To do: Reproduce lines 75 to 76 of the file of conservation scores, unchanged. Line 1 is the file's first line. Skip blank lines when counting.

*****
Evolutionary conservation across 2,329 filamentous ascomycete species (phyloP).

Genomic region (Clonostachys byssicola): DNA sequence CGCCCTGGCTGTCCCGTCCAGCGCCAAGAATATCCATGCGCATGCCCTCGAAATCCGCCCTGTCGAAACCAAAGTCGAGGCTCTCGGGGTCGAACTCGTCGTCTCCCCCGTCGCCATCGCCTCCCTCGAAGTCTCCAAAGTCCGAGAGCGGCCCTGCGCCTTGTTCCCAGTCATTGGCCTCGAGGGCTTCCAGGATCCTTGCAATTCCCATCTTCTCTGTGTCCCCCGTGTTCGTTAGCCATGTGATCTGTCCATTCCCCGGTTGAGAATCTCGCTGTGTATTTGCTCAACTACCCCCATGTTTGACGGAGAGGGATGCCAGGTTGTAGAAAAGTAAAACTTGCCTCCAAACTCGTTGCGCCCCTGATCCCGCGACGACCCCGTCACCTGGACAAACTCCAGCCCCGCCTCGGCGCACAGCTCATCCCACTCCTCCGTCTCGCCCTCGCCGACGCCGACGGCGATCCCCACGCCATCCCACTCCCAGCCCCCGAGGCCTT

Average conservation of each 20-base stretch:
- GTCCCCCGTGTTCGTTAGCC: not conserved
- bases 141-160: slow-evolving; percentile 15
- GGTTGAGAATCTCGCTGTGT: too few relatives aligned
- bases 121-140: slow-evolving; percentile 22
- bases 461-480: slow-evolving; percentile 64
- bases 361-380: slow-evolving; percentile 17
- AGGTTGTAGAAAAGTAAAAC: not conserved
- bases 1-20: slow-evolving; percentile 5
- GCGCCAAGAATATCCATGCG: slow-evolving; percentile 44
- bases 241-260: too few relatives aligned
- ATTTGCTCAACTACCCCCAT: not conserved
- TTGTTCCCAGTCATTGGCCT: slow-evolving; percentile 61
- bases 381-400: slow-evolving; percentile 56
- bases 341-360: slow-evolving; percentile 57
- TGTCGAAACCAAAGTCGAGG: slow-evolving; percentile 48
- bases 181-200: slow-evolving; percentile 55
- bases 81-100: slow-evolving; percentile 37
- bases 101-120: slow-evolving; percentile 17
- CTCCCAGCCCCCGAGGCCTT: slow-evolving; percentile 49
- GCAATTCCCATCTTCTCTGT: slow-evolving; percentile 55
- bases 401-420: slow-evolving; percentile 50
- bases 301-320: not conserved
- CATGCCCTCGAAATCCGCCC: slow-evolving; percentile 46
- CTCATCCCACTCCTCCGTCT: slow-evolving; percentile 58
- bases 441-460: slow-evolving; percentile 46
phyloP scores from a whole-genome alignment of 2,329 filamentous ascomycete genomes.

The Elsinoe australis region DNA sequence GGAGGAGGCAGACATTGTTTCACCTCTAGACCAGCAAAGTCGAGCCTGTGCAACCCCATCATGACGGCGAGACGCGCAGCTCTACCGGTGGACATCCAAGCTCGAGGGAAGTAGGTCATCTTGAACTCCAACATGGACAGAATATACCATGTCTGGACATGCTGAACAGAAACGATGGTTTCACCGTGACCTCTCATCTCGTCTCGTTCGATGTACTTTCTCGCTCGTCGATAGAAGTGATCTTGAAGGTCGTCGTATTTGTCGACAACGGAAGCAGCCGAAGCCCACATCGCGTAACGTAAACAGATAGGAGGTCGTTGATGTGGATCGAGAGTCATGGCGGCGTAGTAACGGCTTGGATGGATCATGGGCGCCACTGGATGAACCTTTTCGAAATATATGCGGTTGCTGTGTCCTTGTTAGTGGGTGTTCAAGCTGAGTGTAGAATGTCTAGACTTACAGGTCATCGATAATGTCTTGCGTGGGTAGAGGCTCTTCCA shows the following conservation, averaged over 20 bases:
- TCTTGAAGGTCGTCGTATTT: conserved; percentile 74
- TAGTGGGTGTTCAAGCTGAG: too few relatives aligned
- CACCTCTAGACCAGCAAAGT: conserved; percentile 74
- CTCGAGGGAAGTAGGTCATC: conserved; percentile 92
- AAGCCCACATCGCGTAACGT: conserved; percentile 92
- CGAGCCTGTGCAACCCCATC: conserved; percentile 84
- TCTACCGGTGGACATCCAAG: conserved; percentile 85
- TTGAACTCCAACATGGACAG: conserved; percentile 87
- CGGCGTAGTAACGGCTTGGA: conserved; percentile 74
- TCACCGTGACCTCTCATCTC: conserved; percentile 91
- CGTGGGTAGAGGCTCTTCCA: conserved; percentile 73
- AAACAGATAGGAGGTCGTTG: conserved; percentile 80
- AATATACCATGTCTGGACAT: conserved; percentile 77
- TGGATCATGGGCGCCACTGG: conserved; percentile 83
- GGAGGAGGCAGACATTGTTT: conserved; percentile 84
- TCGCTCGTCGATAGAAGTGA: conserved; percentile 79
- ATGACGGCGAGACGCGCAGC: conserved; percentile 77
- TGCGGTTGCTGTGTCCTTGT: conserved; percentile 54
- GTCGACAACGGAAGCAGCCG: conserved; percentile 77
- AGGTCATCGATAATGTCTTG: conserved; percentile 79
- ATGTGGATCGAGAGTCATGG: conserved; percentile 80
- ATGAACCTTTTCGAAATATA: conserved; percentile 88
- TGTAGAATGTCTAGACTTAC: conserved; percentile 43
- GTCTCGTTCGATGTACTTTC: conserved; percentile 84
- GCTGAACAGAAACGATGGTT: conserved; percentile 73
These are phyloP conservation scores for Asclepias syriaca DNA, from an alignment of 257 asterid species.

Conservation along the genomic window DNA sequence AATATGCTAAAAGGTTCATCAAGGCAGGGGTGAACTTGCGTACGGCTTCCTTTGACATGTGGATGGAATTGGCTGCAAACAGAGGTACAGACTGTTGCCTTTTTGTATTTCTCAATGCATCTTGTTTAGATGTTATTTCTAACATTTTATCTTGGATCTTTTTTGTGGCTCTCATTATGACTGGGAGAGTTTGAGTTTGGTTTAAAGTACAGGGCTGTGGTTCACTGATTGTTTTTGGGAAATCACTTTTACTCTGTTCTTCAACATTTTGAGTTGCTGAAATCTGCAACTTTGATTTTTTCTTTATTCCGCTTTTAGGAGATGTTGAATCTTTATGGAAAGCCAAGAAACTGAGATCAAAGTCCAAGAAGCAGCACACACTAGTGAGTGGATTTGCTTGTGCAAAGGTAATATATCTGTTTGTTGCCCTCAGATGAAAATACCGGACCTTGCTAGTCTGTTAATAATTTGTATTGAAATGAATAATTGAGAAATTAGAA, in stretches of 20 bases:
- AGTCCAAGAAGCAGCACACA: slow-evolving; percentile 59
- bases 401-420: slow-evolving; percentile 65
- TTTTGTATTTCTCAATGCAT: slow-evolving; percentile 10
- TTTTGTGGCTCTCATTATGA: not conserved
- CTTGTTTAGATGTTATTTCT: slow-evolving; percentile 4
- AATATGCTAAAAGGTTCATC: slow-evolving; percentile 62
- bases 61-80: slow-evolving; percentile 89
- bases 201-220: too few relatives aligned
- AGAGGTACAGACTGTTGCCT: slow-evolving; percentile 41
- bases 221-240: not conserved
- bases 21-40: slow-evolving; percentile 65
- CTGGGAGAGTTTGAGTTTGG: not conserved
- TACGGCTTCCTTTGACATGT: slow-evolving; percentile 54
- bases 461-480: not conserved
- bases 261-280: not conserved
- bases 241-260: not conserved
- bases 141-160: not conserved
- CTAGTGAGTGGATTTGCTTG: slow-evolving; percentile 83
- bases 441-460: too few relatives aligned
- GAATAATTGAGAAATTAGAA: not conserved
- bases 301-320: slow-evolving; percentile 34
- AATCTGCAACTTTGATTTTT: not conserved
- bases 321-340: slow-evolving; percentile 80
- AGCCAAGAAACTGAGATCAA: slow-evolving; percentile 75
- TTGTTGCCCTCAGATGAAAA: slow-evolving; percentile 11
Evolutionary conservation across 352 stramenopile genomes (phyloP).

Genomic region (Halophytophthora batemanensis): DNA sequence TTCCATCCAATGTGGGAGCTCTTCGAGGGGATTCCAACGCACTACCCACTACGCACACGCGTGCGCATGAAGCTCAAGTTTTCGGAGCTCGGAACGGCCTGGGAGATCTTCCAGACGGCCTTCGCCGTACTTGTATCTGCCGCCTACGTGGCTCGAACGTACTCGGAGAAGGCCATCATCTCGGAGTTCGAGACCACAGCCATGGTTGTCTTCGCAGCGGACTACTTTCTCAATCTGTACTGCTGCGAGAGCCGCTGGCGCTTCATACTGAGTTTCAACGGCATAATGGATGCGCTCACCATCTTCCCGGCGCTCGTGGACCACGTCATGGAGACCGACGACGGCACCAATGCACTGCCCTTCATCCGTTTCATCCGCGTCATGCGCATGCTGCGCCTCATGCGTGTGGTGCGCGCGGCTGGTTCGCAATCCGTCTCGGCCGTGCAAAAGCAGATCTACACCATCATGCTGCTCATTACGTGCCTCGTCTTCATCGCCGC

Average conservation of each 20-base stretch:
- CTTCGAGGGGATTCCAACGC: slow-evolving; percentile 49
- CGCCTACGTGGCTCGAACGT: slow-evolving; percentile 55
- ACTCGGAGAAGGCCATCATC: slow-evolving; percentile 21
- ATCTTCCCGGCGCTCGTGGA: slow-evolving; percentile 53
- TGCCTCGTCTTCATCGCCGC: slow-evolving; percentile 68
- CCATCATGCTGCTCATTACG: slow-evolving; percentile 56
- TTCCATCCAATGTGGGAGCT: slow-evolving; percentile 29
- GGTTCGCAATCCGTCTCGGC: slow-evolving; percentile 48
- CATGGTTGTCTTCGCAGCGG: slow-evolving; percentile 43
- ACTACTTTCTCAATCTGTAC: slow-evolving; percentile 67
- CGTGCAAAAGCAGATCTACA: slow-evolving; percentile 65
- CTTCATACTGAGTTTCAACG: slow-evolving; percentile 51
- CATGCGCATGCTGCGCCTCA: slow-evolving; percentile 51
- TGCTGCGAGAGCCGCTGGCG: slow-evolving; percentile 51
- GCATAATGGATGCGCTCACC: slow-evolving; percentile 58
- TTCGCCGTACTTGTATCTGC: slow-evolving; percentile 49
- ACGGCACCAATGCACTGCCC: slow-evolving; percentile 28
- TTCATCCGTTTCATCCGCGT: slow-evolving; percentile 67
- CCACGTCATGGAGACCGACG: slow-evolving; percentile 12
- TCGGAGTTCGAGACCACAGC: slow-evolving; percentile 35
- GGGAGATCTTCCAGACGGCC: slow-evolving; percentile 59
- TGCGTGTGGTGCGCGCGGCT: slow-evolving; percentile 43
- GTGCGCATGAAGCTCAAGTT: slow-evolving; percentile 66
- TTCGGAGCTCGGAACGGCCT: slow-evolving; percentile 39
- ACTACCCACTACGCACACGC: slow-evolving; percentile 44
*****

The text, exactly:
- CTAGTGAGTGGATTTGCTTG: slow-evolving; percentile 83
- bases 441-460: too few relatives aligned